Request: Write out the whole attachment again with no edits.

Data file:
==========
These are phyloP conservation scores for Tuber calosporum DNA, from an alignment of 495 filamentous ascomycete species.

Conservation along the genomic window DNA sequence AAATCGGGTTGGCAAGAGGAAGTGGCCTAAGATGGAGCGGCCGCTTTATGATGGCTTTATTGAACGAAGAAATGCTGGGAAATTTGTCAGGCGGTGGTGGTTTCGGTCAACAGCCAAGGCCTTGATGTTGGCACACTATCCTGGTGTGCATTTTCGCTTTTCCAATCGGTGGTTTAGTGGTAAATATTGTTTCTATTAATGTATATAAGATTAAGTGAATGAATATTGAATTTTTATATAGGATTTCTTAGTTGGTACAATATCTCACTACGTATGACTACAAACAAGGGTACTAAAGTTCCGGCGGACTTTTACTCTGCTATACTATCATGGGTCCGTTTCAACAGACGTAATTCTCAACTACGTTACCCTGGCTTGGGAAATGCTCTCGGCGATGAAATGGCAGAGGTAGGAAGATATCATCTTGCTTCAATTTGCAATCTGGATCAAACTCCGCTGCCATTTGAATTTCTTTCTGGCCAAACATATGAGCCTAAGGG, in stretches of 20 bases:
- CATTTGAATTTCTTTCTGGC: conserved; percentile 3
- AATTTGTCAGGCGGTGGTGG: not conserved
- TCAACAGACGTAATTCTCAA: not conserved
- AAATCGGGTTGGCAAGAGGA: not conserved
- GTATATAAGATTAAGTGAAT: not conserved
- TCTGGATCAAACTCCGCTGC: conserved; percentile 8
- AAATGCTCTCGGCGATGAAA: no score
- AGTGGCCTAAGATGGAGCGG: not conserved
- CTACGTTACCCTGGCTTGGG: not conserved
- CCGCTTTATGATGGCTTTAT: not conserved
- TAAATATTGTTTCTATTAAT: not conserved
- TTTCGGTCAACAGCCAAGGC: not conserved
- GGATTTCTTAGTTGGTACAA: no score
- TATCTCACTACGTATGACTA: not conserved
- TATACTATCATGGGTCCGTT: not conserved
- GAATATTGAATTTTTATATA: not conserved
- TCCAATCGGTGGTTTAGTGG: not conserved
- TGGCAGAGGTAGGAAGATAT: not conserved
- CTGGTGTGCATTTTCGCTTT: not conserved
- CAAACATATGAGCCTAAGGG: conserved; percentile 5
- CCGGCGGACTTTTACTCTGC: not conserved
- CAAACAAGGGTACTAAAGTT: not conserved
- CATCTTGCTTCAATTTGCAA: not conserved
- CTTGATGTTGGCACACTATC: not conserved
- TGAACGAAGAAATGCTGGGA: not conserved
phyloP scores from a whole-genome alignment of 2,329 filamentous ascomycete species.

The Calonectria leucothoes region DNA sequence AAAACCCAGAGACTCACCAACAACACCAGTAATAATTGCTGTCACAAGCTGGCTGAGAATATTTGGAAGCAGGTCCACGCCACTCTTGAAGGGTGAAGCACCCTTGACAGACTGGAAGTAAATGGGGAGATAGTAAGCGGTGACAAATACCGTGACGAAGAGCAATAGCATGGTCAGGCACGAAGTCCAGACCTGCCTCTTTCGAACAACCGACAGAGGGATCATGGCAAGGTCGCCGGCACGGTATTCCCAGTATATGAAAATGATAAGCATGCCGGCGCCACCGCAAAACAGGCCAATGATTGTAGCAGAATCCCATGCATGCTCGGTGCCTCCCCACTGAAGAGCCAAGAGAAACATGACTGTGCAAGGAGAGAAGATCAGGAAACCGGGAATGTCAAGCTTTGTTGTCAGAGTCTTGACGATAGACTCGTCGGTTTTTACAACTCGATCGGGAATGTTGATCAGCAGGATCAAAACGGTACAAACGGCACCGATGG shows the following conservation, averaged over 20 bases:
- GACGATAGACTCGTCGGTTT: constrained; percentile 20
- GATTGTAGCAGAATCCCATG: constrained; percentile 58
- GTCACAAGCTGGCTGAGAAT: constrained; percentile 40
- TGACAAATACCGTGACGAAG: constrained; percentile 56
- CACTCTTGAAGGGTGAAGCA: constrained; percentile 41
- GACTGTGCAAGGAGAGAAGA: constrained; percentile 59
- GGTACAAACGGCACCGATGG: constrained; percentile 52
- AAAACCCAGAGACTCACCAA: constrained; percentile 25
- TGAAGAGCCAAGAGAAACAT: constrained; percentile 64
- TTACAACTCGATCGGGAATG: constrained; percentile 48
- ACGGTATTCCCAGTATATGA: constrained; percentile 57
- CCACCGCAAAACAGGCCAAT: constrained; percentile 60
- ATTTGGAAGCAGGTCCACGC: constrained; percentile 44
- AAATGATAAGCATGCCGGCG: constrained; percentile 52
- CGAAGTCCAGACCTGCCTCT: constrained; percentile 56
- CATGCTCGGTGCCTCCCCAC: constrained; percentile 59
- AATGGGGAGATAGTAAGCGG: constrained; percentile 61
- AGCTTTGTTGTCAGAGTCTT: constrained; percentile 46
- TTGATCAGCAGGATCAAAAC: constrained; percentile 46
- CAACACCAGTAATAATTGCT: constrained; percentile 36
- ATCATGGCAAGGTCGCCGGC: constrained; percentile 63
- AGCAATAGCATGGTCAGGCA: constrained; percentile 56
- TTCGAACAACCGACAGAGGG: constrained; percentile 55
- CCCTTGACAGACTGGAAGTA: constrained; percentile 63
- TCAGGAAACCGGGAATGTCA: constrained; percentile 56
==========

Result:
These are phyloP conservation scores for Tuber calosporum DNA, from an alignment of 495 filamentous ascomycete species.

Conservation along the genomic window DNA sequence AAATCGGGTTGGCAAGAGGAAGTGGCCTAAGATGGAGCGGCCGCTTTATGATGGCTTTATTGAACGAAGAAATGCTGGGAAATTTGTCAGGCGGTGGTGGTTTCGGTCAACAGCCAAGGCCTTGATGTTGGCACACTATCCTGGTGTGCATTTTCGCTTTTCCAATCGGTGGTTTAGTGGTAAATATTGTTTCTATTAATGTATATAAGATTAAGTGAATGAATATTGAATTTTTATATAGGATTTCTTAGTTGGTACAATATCTCACTACGTATGACTACAAACAAGGGTACTAAAGTTCCGGCGGACTTTTACTCTGCTATACTATCATGGGTCCGTTTCAACAGACGTAATTCTCAACTACGTTACCCTGGCTTGGGAAATGCTCTCGGCGATGAAATGGCAGAGGTAGGAAGATATCATCTTGCTTCAATTTGCAATCTGGATCAAACTCCGCTGCCATTTGAATTTCTTTCTGGCCAAACATATGAGCCTAAGGG, in stretches of 20 bases:
- CATTTGAATTTCTTTCTGGC: conserved; percentile 3
- AATTTGTCAGGCGGTGGTGG: not conserved
- TCAACAGACGTAATTCTCAA: not conserved
- AAATCGGGTTGGCAAGAGGA: not conserved
- GTATATAAGATTAAGTGAAT: not conserved
- TCTGGATCAAACTCCGCTGC: conserved; percentile 8
- AAATGCTCTCGGCGATGAAA: no score
- AGTGGCCTAAGATGGAGCGG: not conserved
- CTACGTTACCCTGGCTTGGG: not conserved
- CCGCTTTATGATGGCTTTAT: not conserved
- TAAATATTGTTTCTATTAAT: not conserved
- TTTCGGTCAACAGCCAAGGC: not conserved
- GGATTTCTTAGTTGGTACAA: no score
- TATCTCACTACGTATGACTA: not conserved
- TATACTATCATGGGTCCGTT: not conserved
- GAATATTGAATTTTTATATA: not conserved
- TCCAATCGGTGGTTTAGTGG: not conserved
- TGGCAGAGGTAGGAAGATAT: not conserved
- CTGGTGTGCATTTTCGCTTT: not conserved
- CAAACATATGAGCCTAAGGG: conserved; percentile 5
- CCGGCGGACTTTTACTCTGC: not conserved
- CAAACAAGGGTACTAAAGTT: not conserved
- CATCTTGCTTCAATTTGCAA: not conserved
- CTTGATGTTGGCACACTATC: not conserved
- TGAACGAAGAAATGCTGGGA: not conserved
phyloP scores from a whole-genome alignment of 2,329 filamentous ascomycete species.

The Calonectria leucothoes region DNA sequence AAAACCCAGAGACTCACCAACAACACCAGTAATAATTGCTGTCACAAGCTGGCTGAGAATATTTGGAAGCAGGTCCACGCCACTCTTGAAGGGTGAAGCACCCTTGACAGACTGGAAGTAAATGGGGAGATAGTAAGCGGTGACAAATACCGTGACGAAGAGCAATAGCATGGTCAGGCACGAAGTCCAGACCTGCCTCTTTCGAACAACCGACAGAGGGATCATGGCAAGGTCGCCGGCACGGTATTCCCAGTATATGAAAATGATAAGCATGCCGGCGCCACCGCAAAACAGGCCAATGATTGTAGCAGAATCCCATGCATGCTCGGTGCCTCCCCACTGAAGAGCCAAGAGAAACATGACTGTGCAAGGAGAGAAGATCAGGAAACCGGGAATGTCAAGCTTTGTTGTCAGAGTCTTGACGATAGACTCGTCGGTTTTTACAACTCGATCGGGAATGTTGATCAGCAGGATCAAAACGGTACAAACGGCACCGATGG shows the following conservation, averaged over 20 bases:
- GACGATAGACTCGTCGGTTT: constrained; percentile 20
- GATTGTAGCAGAATCCCATG: constrained; percentile 58
- GTCACAAGCTGGCTGAGAAT: constrained; percentile 40
- TGACAAATACCGTGACGAAG: constrained; percentile 56
- CACTCTTGAAGGGTGAAGCA: constrained; percentile 41
- GACTGTGCAAGGAGAGAAGA: constrained; percentile 59
- GGTACAAACGGCACCGATGG: constrained; percentile 52
- AAAACCCAGAGACTCACCAA: constrained; percentile 25
- TGAAGAGCCAAGAGAAACAT: constrained; percentile 64
- TTACAACTCGATCGGGAATG: constrained; percentile 48
- ACGGTATTCCCAGTATATGA: constrained; percentile 57
- CCACCGCAAAACAGGCCAAT: constrained; percentile 60
- ATTTGGAAGCAGGTCCACGC: constrained; percentile 44
- AAATGATAAGCATGCCGGCG: constrained; percentile 52
- CGAAGTCCAGACCTGCCTCT: constrained; percentile 56
- CATGCTCGGTGCCTCCCCAC: constrained; percentile 59
- AATGGGGAGATAGTAAGCGG: constrained; percentile 61
- AGCTTTGTTGTCAGAGTCTT: constrained; percentile 46
- TTGATCAGCAGGATCAAAAC: constrained; percentile 46
- CAACACCAGTAATAATTGCT: constrained; percentile 36
- ATCATGGCAAGGTCGCCGGC: constrained; percentile 63
- AGCAATAGCATGGTCAGGCA: constrained; percentile 56
- TTCGAACAACCGACAGAGGG: constrained; percentile 55
- CCCTTGACAGACTGGAAGTA: constrained; percentile 63
- TCAGGAAACCGGGAATGTCA: constrained; percentile 56